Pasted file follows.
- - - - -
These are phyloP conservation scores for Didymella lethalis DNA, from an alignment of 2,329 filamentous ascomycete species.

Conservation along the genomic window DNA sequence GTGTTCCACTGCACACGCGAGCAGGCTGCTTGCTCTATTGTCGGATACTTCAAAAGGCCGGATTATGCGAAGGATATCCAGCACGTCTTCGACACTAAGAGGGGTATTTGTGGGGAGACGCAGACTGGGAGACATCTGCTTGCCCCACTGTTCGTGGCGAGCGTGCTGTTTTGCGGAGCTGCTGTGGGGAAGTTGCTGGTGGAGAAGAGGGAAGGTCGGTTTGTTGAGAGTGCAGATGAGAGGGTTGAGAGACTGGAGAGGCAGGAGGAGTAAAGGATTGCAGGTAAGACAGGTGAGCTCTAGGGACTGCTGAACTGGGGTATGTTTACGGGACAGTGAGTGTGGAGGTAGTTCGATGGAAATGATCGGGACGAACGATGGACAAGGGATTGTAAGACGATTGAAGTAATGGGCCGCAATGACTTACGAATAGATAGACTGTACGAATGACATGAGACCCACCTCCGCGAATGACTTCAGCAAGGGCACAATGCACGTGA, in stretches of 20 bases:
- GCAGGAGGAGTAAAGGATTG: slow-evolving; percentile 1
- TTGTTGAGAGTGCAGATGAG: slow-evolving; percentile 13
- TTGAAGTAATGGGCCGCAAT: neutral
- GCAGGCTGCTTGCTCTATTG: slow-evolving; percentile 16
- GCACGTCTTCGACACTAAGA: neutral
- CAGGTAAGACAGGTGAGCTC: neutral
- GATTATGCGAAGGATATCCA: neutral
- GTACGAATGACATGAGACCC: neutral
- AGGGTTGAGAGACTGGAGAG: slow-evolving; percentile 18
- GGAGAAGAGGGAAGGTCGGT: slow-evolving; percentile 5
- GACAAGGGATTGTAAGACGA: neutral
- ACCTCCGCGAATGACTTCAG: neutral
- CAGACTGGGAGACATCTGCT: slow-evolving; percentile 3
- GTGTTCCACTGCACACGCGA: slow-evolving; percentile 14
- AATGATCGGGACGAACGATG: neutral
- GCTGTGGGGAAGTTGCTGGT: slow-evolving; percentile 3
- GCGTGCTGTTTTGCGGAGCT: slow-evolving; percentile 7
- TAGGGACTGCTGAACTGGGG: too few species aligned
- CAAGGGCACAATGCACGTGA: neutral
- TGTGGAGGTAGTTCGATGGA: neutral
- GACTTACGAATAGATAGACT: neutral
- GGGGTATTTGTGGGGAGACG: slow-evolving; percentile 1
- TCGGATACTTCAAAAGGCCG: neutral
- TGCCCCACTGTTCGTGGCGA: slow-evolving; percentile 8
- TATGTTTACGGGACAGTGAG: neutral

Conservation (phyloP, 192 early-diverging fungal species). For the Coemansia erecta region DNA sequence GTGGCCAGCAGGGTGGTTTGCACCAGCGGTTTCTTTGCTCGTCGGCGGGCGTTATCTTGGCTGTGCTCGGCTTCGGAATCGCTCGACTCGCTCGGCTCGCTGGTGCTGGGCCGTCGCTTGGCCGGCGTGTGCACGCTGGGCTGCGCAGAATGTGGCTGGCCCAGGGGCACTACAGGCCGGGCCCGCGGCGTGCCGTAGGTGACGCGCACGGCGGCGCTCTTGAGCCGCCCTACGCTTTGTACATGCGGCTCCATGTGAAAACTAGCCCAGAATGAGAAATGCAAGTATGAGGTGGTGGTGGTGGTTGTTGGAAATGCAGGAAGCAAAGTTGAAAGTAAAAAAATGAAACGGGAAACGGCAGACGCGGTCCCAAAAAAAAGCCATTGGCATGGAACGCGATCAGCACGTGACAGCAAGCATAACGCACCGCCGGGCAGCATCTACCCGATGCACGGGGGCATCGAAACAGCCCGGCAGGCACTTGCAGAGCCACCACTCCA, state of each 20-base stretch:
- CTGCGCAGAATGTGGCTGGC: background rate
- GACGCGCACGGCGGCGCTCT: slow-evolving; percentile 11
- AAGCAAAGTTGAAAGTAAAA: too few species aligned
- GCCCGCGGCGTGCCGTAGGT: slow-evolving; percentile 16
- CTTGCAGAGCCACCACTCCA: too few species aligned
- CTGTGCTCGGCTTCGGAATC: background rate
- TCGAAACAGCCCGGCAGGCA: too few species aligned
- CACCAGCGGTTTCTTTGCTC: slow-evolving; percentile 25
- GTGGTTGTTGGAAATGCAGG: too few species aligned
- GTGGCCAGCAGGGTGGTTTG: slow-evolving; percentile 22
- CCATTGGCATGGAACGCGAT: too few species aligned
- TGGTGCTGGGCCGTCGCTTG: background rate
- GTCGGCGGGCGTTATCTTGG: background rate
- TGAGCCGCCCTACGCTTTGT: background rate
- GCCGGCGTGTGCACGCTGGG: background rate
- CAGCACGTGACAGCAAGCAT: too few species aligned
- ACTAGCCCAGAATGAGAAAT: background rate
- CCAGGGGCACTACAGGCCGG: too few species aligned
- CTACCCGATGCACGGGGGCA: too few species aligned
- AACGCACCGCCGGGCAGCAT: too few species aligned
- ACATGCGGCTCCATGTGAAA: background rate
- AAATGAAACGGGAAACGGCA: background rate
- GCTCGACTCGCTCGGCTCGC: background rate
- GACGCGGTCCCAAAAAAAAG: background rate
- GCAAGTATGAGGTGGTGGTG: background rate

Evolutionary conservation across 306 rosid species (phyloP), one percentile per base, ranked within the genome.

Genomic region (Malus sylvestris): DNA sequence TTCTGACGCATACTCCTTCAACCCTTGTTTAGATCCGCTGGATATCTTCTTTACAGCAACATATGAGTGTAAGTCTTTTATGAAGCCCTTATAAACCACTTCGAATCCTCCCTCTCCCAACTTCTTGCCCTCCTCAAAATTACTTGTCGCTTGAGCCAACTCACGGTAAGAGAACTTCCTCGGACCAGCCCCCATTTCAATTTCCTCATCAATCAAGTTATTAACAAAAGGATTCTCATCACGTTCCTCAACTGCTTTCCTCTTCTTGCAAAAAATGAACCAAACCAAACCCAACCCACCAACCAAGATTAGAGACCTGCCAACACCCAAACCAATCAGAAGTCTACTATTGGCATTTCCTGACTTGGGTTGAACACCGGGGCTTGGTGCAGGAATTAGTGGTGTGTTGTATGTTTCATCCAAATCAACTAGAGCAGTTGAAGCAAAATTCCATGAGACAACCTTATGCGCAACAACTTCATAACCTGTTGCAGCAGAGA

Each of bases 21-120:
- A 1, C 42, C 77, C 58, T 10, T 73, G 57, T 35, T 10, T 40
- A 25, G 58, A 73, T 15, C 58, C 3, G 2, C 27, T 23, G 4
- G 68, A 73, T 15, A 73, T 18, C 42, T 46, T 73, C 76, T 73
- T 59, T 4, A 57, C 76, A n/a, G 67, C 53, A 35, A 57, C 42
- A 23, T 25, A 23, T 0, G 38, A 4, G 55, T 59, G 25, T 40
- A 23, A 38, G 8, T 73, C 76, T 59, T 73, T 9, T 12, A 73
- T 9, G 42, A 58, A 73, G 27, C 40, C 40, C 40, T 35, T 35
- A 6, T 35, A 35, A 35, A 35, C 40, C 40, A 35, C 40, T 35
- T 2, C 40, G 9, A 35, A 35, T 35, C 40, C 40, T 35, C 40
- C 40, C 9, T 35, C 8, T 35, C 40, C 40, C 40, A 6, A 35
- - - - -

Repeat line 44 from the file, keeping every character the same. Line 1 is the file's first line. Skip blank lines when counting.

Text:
- CAGCACGTGACAGCAAGCAT: too few species aligned